Also, Babaeian says his cabs get 100 calls a day from Valley residents. He has to give this business away, too, and it irks him.
“We’re locked into this situation,” he said.
A third, albeit smaller, service figures into the competition.
Super Car operates what amounts to a modified limousine service in the Valley. Its cars look like taxis, save for a dome light. But the service is not allowed to advertise in the “taxicab” section of the telephone directory, and that limits its business.
Nevertheless, Super Car has expanded in recent years, according to a company official. Babaeian cites this success as proof that the Valley has enough riders to support more than one cab company.
City officials tend to agree.
Soon, the Transportation Department will fully implement its “coupon” ride program in the Valley. Elderly and handicapped riders can buy $2 coupon booklets that are worth $24 in taxi fares--the city pays the difference.
This municipal program has been successful in other parts of Los Angeles.
“In downtown and the Wilshire corridor there is a big demand from senior citizens,” said Ken Cude, a city transportation engineer. “I think the Valley will eventually be the same.”
Valley Cab argues that a similar state program is already in effect here, so the additional city coupons will increase demand only slightly. Hefferan also said, in response to Babaeian, that Valley Cab takes passengers to Burbank Airport but can’t pick up there.
Said Babaeian: “There’s enough business. They just don’t want the competition.”
Protests aside, Valley Cab has apparently done well enough for itself. According to city statistics, the company grossed $4.35 million in 1989, which ranked in the middle of the Los Angeles cab pack.
The drivers did even better. Their taxis took in an average of $161 a day, the highest per car average in the city. They lease the cabs for a comparatively high cost of $80 a day, but tips usually pay for gas and they keep everything beyond that.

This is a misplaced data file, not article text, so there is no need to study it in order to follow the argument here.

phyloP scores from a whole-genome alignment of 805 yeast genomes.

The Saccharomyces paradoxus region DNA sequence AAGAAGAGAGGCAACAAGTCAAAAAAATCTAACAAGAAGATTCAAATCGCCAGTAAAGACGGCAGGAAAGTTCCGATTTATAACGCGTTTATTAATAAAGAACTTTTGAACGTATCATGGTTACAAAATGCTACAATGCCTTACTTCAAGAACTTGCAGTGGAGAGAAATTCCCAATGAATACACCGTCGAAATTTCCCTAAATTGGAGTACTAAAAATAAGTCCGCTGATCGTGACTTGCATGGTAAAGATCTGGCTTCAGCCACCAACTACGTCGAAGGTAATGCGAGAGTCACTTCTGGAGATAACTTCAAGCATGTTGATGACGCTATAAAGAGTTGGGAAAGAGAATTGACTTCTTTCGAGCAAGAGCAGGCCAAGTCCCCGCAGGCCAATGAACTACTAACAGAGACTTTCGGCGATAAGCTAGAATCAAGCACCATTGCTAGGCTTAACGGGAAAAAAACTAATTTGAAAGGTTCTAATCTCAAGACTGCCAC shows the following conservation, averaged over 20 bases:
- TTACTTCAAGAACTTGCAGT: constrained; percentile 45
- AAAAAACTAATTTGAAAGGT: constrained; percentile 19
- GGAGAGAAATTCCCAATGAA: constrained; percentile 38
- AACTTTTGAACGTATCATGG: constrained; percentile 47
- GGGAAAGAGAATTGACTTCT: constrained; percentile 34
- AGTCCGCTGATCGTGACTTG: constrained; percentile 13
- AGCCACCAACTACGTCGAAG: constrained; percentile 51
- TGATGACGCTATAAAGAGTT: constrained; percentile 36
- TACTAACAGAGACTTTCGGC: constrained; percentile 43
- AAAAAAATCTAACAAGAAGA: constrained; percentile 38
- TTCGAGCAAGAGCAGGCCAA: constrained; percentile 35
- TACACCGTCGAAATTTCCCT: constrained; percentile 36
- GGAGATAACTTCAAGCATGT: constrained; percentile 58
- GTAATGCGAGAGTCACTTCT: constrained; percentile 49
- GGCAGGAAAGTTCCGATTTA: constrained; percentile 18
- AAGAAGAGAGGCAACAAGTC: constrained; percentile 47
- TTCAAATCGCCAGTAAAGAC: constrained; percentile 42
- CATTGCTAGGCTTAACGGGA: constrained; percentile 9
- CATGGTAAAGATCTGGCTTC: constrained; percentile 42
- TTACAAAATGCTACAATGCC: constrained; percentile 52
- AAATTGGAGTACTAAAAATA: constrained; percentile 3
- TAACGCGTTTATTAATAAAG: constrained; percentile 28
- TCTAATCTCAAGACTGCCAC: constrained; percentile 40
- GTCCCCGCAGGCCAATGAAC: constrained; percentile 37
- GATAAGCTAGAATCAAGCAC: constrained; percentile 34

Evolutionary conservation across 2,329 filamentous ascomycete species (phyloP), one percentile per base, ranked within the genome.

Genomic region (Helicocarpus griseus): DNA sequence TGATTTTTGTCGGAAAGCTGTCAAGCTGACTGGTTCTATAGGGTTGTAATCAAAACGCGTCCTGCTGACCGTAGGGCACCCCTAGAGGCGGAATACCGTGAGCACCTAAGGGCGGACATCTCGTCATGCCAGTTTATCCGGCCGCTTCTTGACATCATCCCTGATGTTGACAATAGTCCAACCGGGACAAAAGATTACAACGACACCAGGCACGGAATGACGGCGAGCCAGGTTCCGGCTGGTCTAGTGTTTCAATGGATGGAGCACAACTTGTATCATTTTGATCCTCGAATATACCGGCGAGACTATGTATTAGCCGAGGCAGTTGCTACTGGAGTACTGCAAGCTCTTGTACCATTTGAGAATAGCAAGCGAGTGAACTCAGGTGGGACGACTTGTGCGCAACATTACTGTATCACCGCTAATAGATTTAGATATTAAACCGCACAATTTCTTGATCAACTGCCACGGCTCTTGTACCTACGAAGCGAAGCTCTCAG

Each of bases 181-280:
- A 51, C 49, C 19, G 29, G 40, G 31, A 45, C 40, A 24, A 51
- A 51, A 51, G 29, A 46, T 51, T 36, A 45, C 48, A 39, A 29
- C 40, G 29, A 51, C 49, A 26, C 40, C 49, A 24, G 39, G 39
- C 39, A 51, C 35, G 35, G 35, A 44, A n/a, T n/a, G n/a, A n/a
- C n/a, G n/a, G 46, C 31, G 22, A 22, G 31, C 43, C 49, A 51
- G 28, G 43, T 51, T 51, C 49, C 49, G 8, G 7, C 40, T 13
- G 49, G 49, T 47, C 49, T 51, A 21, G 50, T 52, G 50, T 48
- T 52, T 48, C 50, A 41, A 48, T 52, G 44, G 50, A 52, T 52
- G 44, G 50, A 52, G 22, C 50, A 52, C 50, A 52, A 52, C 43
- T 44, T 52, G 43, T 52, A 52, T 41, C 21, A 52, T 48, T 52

Plus, the Valley’s streets are fairly easy to memorize. And the neighborhoods are safer than in other parts of the city.
“We don’t see a lot of cab drivers as victims out here,” said Lt. Robert Gale of the Los Angeles Police Department’s Valley Bureau.
But if a second company comes in and competition for riders stiffens, the drivers worry that they will become victims of another sort. Babaeian is perched at the edge of the East Valley, where fewer people have cars and hacks get most of their business.
“The drivers won’t be able to make enough money,” a cabbie said. “Do you want some guy who makes $40 a day driving you around?”
For now, the city is making random calls for Valley Cab and noting the response time. Officials are also concerned about some of Valley Cab’s older cars, which tend to creak and grind a bit. Hefferan says his company will replace these older models by Feb. 1.
Two months later--April 1--the transportation commission will vote on whether Valley Cab’s level of service merits authorizing a second franchise.
“They won’t allow it,” said a driver on a recent Monday. His words betrayed more worry than conviction.
And, in the next moment, he said: “Nobody worries about the driver.”
Only 1,300 Cabs Work the Streets of L.A.
* Los Angeles has only 1,300 cabs on its streets, about one-tenth as many as New York and one-fifth as many as Washington, D.C.
* Eight cab companies are licensed to operate in various parts of the city.
* L.A. Taxi, a company that works primarily downtown, gets hailed by as many as 3,000 riders a day. Valley Cab Co. does well to get 1,200.
* Even though the Valley includes 35% of Los Angeles’ population, its lone taxi service does only 10% of the total business in the city.